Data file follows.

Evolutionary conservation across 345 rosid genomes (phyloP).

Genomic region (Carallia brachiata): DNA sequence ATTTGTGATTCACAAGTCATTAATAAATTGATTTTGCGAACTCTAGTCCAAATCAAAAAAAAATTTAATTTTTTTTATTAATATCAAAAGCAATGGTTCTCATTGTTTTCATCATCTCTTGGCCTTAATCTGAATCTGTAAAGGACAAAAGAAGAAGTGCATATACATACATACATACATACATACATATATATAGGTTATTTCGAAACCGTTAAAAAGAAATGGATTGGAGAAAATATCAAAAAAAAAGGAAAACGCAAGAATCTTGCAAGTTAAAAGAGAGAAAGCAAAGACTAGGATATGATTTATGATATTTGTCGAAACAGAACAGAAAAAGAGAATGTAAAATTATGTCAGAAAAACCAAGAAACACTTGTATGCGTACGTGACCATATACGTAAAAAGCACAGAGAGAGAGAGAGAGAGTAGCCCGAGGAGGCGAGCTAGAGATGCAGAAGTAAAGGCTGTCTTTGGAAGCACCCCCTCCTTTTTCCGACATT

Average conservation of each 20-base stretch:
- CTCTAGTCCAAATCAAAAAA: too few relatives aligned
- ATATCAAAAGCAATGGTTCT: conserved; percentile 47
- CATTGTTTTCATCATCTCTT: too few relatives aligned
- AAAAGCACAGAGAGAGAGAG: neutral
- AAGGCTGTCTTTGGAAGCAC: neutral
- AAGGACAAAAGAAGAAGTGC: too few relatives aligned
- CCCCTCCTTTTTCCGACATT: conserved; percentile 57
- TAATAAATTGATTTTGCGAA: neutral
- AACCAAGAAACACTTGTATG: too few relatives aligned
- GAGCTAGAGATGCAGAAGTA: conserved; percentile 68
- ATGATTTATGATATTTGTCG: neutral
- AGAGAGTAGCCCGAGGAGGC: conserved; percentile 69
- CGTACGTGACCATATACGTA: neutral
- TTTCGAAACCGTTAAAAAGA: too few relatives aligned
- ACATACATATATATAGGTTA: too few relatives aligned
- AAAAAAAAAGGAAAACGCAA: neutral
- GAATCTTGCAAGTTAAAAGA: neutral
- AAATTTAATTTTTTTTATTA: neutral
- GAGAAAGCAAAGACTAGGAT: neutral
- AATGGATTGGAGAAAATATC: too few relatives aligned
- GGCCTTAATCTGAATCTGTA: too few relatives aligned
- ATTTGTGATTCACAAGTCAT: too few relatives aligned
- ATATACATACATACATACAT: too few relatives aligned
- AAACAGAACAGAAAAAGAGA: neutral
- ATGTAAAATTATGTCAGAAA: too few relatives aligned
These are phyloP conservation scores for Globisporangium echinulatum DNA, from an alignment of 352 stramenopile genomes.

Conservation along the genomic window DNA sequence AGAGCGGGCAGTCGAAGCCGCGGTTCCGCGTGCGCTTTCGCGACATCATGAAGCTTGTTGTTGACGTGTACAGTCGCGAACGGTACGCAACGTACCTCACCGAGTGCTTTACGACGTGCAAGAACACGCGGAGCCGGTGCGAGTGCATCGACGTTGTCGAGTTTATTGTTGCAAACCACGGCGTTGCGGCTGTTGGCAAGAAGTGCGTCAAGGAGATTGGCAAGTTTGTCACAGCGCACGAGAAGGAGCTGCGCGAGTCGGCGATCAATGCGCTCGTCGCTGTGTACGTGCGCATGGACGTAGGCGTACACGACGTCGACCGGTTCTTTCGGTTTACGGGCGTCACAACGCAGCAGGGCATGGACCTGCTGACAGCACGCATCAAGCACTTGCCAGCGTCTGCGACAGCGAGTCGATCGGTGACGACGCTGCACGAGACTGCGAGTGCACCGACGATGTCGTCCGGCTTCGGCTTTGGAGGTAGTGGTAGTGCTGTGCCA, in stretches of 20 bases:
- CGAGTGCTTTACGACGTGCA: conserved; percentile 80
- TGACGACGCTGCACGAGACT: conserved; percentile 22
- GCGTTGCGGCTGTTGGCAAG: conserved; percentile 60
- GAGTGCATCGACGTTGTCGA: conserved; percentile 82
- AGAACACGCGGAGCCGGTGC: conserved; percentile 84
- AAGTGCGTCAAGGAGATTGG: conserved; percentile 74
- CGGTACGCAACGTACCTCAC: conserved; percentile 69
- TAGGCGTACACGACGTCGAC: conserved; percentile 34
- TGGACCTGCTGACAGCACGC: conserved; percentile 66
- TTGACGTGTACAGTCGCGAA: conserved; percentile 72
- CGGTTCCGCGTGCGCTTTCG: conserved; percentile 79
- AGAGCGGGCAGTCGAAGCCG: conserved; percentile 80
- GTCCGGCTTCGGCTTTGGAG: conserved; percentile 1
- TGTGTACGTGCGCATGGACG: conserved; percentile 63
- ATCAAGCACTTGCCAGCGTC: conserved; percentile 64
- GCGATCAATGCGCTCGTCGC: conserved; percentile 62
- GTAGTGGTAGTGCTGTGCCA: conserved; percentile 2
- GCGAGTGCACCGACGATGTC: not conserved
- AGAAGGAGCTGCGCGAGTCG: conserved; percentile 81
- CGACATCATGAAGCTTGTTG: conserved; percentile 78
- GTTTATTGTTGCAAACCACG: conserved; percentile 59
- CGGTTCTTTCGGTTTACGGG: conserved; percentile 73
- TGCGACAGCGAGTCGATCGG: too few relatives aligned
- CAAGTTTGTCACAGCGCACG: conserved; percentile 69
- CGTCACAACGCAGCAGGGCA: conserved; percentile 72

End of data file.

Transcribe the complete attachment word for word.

Evolutionary conservation across 345 rosid genomes (phyloP).

Genomic region (Carallia brachiata): DNA sequence ATTTGTGATTCACAAGTCATTAATAAATTGATTTTGCGAACTCTAGTCCAAATCAAAAAAAAATTTAATTTTTTTTATTAATATCAAAAGCAATGGTTCTCATTGTTTTCATCATCTCTTGGCCTTAATCTGAATCTGTAAAGGACAAAAGAAGAAGTGCATATACATACATACATACATACATACATATATATAGGTTATTTCGAAACCGTTAAAAAGAAATGGATTGGAGAAAATATCAAAAAAAAAGGAAAACGCAAGAATCTTGCAAGTTAAAAGAGAGAAAGCAAAGACTAGGATATGATTTATGATATTTGTCGAAACAGAACAGAAAAAGAGAATGTAAAATTATGTCAGAAAAACCAAGAAACACTTGTATGCGTACGTGACCATATACGTAAAAAGCACAGAGAGAGAGAGAGAGAGTAGCCCGAGGAGGCGAGCTAGAGATGCAGAAGTAAAGGCTGTCTTTGGAAGCACCCCCTCCTTTTTCCGACATT

Average conservation of each 20-base stretch:
- CTCTAGTCCAAATCAAAAAA: too few relatives aligned
- ATATCAAAAGCAATGGTTCT: conserved; percentile 47
- CATTGTTTTCATCATCTCTT: too few relatives aligned
- AAAAGCACAGAGAGAGAGAG: neutral
- AAGGCTGTCTTTGGAAGCAC: neutral
- AAGGACAAAAGAAGAAGTGC: too few relatives aligned
- CCCCTCCTTTTTCCGACATT: conserved; percentile 57
- TAATAAATTGATTTTGCGAA: neutral
- AACCAAGAAACACTTGTATG: too few relatives aligned
- GAGCTAGAGATGCAGAAGTA: conserved; percentile 68
- ATGATTTATGATATTTGTCG: neutral
- AGAGAGTAGCCCGAGGAGGC: conserved; percentile 69
- CGTACGTGACCATATACGTA: neutral
- TTTCGAAACCGTTAAAAAGA: too few relatives aligned
- ACATACATATATATAGGTTA: too few relatives aligned
- AAAAAAAAAGGAAAACGCAA: neutral
- GAATCTTGCAAGTTAAAAGA: neutral
- AAATTTAATTTTTTTTATTA: neutral
- GAGAAAGCAAAGACTAGGAT: neutral
- AATGGATTGGAGAAAATATC: too few relatives aligned
- GGCCTTAATCTGAATCTGTA: too few relatives aligned
- ATTTGTGATTCACAAGTCAT: too few relatives aligned
- ATATACATACATACATACAT: too few relatives aligned
- AAACAGAACAGAAAAAGAGA: neutral
- ATGTAAAATTATGTCAGAAA: too few relatives aligned
These are phyloP conservation scores for Globisporangium echinulatum DNA, from an alignment of 352 stramenopile genomes.

Conservation along the genomic window DNA sequence AGAGCGGGCAGTCGAAGCCGCGGTTCCGCGTGCGCTTTCGCGACATCATGAAGCTTGTTGTTGACGTGTACAGTCGCGAACGGTACGCAACGTACCTCACCGAGTGCTTTACGACGTGCAAGAACACGCGGAGCCGGTGCGAGTGCATCGACGTTGTCGAGTTTATTGTTGCAAACCACGGCGTTGCGGCTGTTGGCAAGAAGTGCGTCAAGGAGATTGGCAAGTTTGTCACAGCGCACGAGAAGGAGCTGCGCGAGTCGGCGATCAATGCGCTCGTCGCTGTGTACGTGCGCATGGACGTAGGCGTACACGACGTCGACCGGTTCTTTCGGTTTACGGGCGTCACAACGCAGCAGGGCATGGACCTGCTGACAGCACGCATCAAGCACTTGCCAGCGTCTGCGACAGCGAGTCGATCGGTGACGACGCTGCACGAGACTGCGAGTGCACCGACGATGTCGTCCGGCTTCGGCTTTGGAGGTAGTGGTAGTGCTGTGCCA, in stretches of 20 bases:
- CGAGTGCTTTACGACGTGCA: conserved; percentile 80
- TGACGACGCTGCACGAGACT: conserved; percentile 22
- GCGTTGCGGCTGTTGGCAAG: conserved; percentile 60
- GAGTGCATCGACGTTGTCGA: conserved; percentile 82
- AGAACACGCGGAGCCGGTGC: conserved; percentile 84
- AAGTGCGTCAAGGAGATTGG: conserved; percentile 74
- CGGTACGCAACGTACCTCAC: conserved; percentile 69
- TAGGCGTACACGACGTCGAC: conserved; percentile 34
- TGGACCTGCTGACAGCACGC: conserved; percentile 66
- TTGACGTGTACAGTCGCGAA: conserved; percentile 72
- CGGTTCCGCGTGCGCTTTCG: conserved; percentile 79
- AGAGCGGGCAGTCGAAGCCG: conserved; percentile 80
- GTCCGGCTTCGGCTTTGGAG: conserved; percentile 1
- TGTGTACGTGCGCATGGACG: conserved; percentile 63
- ATCAAGCACTTGCCAGCGTC: conserved; percentile 64
- GCGATCAATGCGCTCGTCGC: conserved; percentile 62
- GTAGTGGTAGTGCTGTGCCA: conserved; percentile 2
- GCGAGTGCACCGACGATGTC: not conserved
- AGAAGGAGCTGCGCGAGTCG: conserved; percentile 81
- CGACATCATGAAGCTTGTTG: conserved; percentile 78
- GTTTATTGTTGCAAACCACG: conserved; percentile 59
- CGGTTCTTTCGGTTTACGGG: conserved; percentile 73
- TGCGACAGCGAGTCGATCGG: too few relatives aligned
- CAAGTTTGTCACAGCGCACG: conserved; percentile 69
- CGTCACAACGCAGCAGGGCA: conserved; percentile 72